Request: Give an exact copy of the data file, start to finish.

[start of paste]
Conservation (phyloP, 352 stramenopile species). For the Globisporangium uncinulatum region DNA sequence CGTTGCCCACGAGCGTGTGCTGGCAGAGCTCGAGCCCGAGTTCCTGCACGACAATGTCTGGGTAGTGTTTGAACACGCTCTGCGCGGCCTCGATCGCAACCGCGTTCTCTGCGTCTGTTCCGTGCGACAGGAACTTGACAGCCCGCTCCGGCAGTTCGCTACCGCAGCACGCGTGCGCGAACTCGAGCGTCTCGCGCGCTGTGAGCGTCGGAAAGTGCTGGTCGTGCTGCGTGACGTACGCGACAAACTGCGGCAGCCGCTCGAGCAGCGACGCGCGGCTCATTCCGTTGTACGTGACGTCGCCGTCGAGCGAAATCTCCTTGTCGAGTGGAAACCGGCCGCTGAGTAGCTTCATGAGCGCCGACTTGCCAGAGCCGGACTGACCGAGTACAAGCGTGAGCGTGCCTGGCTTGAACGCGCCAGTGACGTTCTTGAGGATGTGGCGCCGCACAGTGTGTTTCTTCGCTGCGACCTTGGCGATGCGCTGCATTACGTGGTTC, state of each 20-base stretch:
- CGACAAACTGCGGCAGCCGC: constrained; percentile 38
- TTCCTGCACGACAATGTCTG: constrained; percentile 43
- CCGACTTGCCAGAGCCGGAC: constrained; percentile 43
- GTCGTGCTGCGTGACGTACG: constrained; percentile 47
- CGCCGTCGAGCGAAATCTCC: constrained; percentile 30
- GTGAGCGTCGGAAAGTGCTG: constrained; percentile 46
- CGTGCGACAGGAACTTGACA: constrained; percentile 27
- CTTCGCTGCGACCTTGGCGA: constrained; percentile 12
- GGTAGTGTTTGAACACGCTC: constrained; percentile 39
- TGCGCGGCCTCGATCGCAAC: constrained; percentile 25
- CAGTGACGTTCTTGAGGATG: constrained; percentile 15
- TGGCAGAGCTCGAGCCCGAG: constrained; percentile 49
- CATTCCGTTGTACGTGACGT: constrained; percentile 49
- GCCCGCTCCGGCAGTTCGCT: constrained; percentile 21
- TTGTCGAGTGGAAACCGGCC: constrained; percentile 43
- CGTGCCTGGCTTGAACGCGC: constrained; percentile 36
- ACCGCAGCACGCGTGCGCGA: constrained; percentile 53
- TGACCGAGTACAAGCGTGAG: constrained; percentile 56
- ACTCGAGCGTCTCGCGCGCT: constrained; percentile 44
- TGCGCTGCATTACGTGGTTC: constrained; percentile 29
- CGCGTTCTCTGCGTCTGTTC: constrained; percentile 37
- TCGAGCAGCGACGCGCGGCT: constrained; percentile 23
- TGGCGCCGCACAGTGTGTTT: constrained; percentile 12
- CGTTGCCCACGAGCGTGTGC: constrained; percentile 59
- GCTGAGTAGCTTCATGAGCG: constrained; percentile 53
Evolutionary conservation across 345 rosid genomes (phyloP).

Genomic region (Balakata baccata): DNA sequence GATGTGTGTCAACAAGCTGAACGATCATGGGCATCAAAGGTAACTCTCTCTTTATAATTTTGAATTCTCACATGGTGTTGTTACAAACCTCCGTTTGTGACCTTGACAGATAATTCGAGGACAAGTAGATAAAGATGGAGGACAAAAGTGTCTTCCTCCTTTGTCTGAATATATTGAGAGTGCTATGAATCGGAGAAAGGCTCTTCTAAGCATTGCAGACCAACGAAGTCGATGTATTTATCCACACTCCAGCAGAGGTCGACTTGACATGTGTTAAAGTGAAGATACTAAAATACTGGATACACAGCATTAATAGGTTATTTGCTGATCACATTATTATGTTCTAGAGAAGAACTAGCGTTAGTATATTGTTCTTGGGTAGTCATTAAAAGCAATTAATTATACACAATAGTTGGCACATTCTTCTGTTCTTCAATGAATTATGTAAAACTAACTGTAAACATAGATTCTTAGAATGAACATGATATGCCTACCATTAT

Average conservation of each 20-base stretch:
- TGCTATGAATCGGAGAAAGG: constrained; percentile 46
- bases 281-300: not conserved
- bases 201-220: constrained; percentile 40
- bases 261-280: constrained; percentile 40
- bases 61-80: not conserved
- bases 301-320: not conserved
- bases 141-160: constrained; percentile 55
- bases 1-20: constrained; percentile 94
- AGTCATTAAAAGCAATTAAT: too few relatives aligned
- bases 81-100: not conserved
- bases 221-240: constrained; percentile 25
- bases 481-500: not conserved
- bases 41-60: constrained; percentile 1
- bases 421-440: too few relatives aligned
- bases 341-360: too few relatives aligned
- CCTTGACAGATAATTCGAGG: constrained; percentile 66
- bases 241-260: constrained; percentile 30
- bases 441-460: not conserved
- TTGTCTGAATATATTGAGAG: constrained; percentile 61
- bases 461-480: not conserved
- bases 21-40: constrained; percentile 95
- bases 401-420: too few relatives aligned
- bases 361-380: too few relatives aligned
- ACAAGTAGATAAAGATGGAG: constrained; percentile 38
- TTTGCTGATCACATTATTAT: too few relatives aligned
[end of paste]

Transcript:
Conservation (phyloP, 352 stramenopile species). For the Globisporangium uncinulatum region DNA sequence CGTTGCCCACGAGCGTGTGCTGGCAGAGCTCGAGCCCGAGTTCCTGCACGACAATGTCTGGGTAGTGTTTGAACACGCTCTGCGCGGCCTCGATCGCAACCGCGTTCTCTGCGTCTGTTCCGTGCGACAGGAACTTGACAGCCCGCTCCGGCAGTTCGCTACCGCAGCACGCGTGCGCGAACTCGAGCGTCTCGCGCGCTGTGAGCGTCGGAAAGTGCTGGTCGTGCTGCGTGACGTACGCGACAAACTGCGGCAGCCGCTCGAGCAGCGACGCGCGGCTCATTCCGTTGTACGTGACGTCGCCGTCGAGCGAAATCTCCTTGTCGAGTGGAAACCGGCCGCTGAGTAGCTTCATGAGCGCCGACTTGCCAGAGCCGGACTGACCGAGTACAAGCGTGAGCGTGCCTGGCTTGAACGCGCCAGTGACGTTCTTGAGGATGTGGCGCCGCACAGTGTGTTTCTTCGCTGCGACCTTGGCGATGCGCTGCATTACGTGGTTC, state of each 20-base stretch:
- CGACAAACTGCGGCAGCCGC: constrained; percentile 38
- TTCCTGCACGACAATGTCTG: constrained; percentile 43
- CCGACTTGCCAGAGCCGGAC: constrained; percentile 43
- GTCGTGCTGCGTGACGTACG: constrained; percentile 47
- CGCCGTCGAGCGAAATCTCC: constrained; percentile 30
- GTGAGCGTCGGAAAGTGCTG: constrained; percentile 46
- CGTGCGACAGGAACTTGACA: constrained; percentile 27
- CTTCGCTGCGACCTTGGCGA: constrained; percentile 12
- GGTAGTGTTTGAACACGCTC: constrained; percentile 39
- TGCGCGGCCTCGATCGCAAC: constrained; percentile 25
- CAGTGACGTTCTTGAGGATG: constrained; percentile 15
- TGGCAGAGCTCGAGCCCGAG: constrained; percentile 49
- CATTCCGTTGTACGTGACGT: constrained; percentile 49
- GCCCGCTCCGGCAGTTCGCT: constrained; percentile 21
- TTGTCGAGTGGAAACCGGCC: constrained; percentile 43
- CGTGCCTGGCTTGAACGCGC: constrained; percentile 36
- ACCGCAGCACGCGTGCGCGA: constrained; percentile 53
- TGACCGAGTACAAGCGTGAG: constrained; percentile 56
- ACTCGAGCGTCTCGCGCGCT: constrained; percentile 44
- TGCGCTGCATTACGTGGTTC: constrained; percentile 29
- CGCGTTCTCTGCGTCTGTTC: constrained; percentile 37
- TCGAGCAGCGACGCGCGGCT: constrained; percentile 23
- TGGCGCCGCACAGTGTGTTT: constrained; percentile 12
- CGTTGCCCACGAGCGTGTGC: constrained; percentile 59
- GCTGAGTAGCTTCATGAGCG: constrained; percentile 53
Evolutionary conservation across 345 rosid genomes (phyloP).

Genomic region (Balakata baccata): DNA sequence GATGTGTGTCAACAAGCTGAACGATCATGGGCATCAAAGGTAACTCTCTCTTTATAATTTTGAATTCTCACATGGTGTTGTTACAAACCTCCGTTTGTGACCTTGACAGATAATTCGAGGACAAGTAGATAAAGATGGAGGACAAAAGTGTCTTCCTCCTTTGTCTGAATATATTGAGAGTGCTATGAATCGGAGAAAGGCTCTTCTAAGCATTGCAGACCAACGAAGTCGATGTATTTATCCACACTCCAGCAGAGGTCGACTTGACATGTGTTAAAGTGAAGATACTAAAATACTGGATACACAGCATTAATAGGTTATTTGCTGATCACATTATTATGTTCTAGAGAAGAACTAGCGTTAGTATATTGTTCTTGGGTAGTCATTAAAAGCAATTAATTATACACAATAGTTGGCACATTCTTCTGTTCTTCAATGAATTATGTAAAACTAACTGTAAACATAGATTCTTAGAATGAACATGATATGCCTACCATTAT

Average conservation of each 20-base stretch:
- TGCTATGAATCGGAGAAAGG: constrained; percentile 46
- bases 281-300: not conserved
- bases 201-220: constrained; percentile 40
- bases 261-280: constrained; percentile 40
- bases 61-80: not conserved
- bases 301-320: not conserved
- bases 141-160: constrained; percentile 55
- bases 1-20: constrained; percentile 94
- AGTCATTAAAAGCAATTAAT: too few relatives aligned
- bases 81-100: not conserved
- bases 221-240: constrained; percentile 25
- bases 481-500: not conserved
- bases 41-60: constrained; percentile 1
- bases 421-440: too few relatives aligned
- bases 341-360: too few relatives aligned
- CCTTGACAGATAATTCGAGG: constrained; percentile 66
- bases 241-260: constrained; percentile 30
- bases 441-460: not conserved
- TTGTCTGAATATATTGAGAG: constrained; percentile 61
- bases 461-480: not conserved
- bases 21-40: constrained; percentile 95
- bases 401-420: too few relatives aligned
- bases 361-380: too few relatives aligned
- ACAAGTAGATAAAGATGGAG: constrained; percentile 38
- TTTGCTGATCACATTATTAT: too few relatives aligned